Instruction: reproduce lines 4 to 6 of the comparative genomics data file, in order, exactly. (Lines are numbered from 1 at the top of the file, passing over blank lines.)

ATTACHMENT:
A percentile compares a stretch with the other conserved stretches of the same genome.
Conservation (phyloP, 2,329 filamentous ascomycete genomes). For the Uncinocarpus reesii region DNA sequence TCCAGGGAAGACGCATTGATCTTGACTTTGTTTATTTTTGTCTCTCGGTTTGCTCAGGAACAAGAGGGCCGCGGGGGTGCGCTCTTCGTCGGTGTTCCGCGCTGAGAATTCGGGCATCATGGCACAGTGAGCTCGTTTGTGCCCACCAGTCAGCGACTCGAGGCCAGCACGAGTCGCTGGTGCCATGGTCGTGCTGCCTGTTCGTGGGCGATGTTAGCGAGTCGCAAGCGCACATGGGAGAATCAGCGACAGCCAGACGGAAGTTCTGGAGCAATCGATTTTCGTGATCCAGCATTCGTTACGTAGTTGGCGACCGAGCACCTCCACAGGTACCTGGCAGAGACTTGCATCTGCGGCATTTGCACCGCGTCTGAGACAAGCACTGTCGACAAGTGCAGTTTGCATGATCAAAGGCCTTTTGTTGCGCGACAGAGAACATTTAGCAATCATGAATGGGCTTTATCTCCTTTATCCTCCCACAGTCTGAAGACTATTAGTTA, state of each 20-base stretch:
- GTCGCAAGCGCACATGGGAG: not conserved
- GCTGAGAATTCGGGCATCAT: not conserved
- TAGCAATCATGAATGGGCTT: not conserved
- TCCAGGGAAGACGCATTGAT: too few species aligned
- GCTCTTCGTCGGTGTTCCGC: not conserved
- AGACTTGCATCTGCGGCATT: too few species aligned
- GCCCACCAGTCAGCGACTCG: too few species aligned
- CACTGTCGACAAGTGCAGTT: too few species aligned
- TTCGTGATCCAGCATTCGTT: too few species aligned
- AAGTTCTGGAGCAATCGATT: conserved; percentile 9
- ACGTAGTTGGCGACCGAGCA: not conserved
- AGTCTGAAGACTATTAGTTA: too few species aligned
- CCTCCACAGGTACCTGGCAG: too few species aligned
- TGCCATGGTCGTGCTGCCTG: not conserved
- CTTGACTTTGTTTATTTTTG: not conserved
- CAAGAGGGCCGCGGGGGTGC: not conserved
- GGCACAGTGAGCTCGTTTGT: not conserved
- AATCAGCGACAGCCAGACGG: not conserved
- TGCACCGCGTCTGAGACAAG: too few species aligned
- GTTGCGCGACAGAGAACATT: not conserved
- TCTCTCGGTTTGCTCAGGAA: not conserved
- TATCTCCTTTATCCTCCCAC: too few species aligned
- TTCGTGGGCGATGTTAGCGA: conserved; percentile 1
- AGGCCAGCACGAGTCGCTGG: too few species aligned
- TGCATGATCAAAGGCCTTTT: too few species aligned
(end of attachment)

- GCTGAGAATTCGGGCATCAT: not conserved
- TAGCAATCATGAATGGGCTT: not conserved
- TCCAGGGAAGACGCATTGAT: too few species aligned